In an interview with the Wall Street Journal, Mitchell Klipper, chief executive of Barnes & Noble’s retail group, said that, over the next decade, the chain will reduce its outlets by about twenty a year to reach a figure of about 450–500 consumer stores, down from a peak of 726 in 2008. A separate chain of 674 college bookstores (which thrive on tchotchkes and their exclusive franchises) is not part of that calculation. Even with so many fewer consumer stores, Klipper said, “It’s a good business model. You have to adjust your overhead and get smart with smart systems. Is it what it used to be when you were opening 80 stores a year and dropping stores everywhere? Probably not. It’s different. But every business evolves.” Klipper disputes the notion that bookstores will be unable to hold their own in the digital era, despite the chain’s need to downsize where rents or locations are hurting the prospect of acceptable profitability. Only a handful of the stores—fewer than twenty—are actually losing money, he told the Wall Street Journal’s Jeffrey Trachtenberg. But the company’s revenues have been significantly impacted by its commitment to build the Nook franchise.
While holding on to ownership of nearly 80 percent of its Nook division, a $300 million investment in Nook from Microsoft last fall, followed by an $89.5 million commitment from Pearson, which sees value in the growing electronic textbook market, are signs that Barnes & Noble can forge a way to secure enough of the digital business to offset the problems it faces in traditional bookselling.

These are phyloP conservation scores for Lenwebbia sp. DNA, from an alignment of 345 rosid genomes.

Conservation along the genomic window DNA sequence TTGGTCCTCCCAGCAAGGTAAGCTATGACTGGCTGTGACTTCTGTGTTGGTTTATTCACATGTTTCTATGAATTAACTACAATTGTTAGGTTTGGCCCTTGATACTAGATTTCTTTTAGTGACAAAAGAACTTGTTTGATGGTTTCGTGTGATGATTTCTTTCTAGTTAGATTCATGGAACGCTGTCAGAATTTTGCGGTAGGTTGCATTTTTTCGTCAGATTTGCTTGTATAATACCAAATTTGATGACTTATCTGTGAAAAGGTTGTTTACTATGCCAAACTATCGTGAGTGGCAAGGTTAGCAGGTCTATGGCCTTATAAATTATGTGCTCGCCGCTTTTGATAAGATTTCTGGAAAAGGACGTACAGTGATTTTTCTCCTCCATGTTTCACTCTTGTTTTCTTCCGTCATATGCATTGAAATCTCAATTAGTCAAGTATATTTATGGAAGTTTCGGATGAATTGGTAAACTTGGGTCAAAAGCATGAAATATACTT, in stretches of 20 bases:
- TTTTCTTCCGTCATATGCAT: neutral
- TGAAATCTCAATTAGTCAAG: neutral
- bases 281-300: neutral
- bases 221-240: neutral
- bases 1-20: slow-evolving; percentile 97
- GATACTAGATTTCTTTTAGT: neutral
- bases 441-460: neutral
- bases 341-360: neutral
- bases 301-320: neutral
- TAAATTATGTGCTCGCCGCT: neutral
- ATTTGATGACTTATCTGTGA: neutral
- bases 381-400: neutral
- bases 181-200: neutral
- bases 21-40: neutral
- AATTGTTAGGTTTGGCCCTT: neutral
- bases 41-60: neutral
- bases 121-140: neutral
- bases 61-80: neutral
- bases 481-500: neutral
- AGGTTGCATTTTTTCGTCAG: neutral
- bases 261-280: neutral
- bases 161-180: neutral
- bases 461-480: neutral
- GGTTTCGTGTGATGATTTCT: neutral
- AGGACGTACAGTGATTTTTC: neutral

But the overall impression of Barnes & Noble’s situation in the book industry is not nearly as positive as its owners and investors would like to portray. Publisher’s Weekly reported last week that Barnes & Noble is in the midst of contentious negotiations over terms with Simon & Schuster. “Although the exact nature of the disagreement is not yet clear,” Publisher’s Weekly reported, “Barnes &Noble has significantly reduced its orders from S&S. The main reason for the cutback seems to be, according to sources, Barnes & Noble’s lack of support from S&S.” (One way or another, this means a dispute over the size of discounts and advertising.) Another factor for concern is the impending merger of Random House and Penguin, which is expected to give this corporate behemoth the ability to deal with Google’s Android ecosystem, and Apple’s consumer cachet as well as Amazon’s dominant position in online retailing. There was an initial belief that Borders’ bankruptcy would bring a substantial portion of its in-store business to Barnes & Noble, but that has not turned out to be the case.